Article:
“I am rainwater drizzling between black bark and white chalk / I am tiny pieces of coal falling from the back of Papaw’s old, red pick-up truck / I am freckles sprinkled across generations of slaves,” Johnson, who has roots in Harlan County, Ky., softly told her listeners.

Edmonds, a poet, artist and performer, also described himself as a “Scotch-Irish-Cherokee child of Appalachia.” His works explored the idea of nature versus nurture, along with the role of freewill in determining self-worth “in the conformist-based culture of the American South.”

His material on Saturday night flowed with song, spoken word and imitation fire-and-brimstone preaching, his passionately changing identities as varied as those he described in his performance piece “Sing”:

“Sing like a skinny Chinese school girl who just won a pie-eating contest over at that gay bar in the East Village / Sing like a pretty Puerto Rican boy who eats sharp-lipped words through the pieces of another man’s desires / Sing like a Cherokee warrior / Sing like an unborn field slave.”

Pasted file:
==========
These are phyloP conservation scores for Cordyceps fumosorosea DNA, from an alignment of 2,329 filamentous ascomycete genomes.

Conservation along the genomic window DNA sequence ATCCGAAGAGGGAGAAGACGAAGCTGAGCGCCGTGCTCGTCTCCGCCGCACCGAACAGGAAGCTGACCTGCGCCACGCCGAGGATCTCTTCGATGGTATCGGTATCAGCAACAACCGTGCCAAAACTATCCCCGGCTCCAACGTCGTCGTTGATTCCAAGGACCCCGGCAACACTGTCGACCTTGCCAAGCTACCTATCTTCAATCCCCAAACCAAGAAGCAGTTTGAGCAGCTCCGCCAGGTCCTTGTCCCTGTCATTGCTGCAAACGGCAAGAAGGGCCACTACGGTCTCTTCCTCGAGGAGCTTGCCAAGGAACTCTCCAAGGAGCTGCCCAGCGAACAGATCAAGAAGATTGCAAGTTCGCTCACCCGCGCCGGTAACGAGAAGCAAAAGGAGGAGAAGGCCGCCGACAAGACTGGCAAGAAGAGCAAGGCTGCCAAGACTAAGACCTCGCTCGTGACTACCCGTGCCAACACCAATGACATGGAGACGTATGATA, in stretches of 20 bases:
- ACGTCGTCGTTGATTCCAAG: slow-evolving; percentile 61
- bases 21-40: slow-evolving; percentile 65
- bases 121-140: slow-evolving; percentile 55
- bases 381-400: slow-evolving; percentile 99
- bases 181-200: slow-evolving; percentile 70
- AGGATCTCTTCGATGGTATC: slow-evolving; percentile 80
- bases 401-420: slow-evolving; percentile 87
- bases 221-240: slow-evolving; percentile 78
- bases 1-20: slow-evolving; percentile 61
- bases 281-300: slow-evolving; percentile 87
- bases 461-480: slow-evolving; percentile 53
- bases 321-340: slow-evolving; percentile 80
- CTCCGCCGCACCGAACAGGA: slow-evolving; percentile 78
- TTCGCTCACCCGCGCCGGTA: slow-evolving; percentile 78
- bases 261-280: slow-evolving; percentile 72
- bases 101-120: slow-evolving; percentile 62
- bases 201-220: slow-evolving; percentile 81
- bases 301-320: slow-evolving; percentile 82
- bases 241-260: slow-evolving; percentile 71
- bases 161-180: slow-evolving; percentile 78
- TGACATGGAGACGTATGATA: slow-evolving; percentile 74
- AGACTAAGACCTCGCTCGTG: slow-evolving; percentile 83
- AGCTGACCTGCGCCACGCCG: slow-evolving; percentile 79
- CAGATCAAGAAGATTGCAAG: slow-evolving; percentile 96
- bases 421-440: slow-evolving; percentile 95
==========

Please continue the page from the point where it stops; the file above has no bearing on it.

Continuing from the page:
Walker’s fiction excerpt, “The End of Innocence,” was told from the perspective of a naive “barely four”-year-old boy and analyzed the themes of family and sexuality.

It is indeed a “very interesting and unexpected evening of Appalachian stories,” as the poets took listeners outside their comfort zones and into the poets’ own.

“I saw four generations on the front porch / When the fourth is old enough to leave, they will / They will leave home, no looking back,” Sutherland said in “Down Home Hound Dog.” But these six poets are looking back, thankfully, so that we all can also look forward.

Abby Malik hails from Ashland, Ky., and has great fun with social media and public relations at Kentucky Educational Television (KET) in Lexington. She’s been published on several PR trade websites and in the Louisville magazine Underwired and The Courier-Journal. She blogs at Muttled, hoping someone will help her figure out whether to introduce a dog into her life.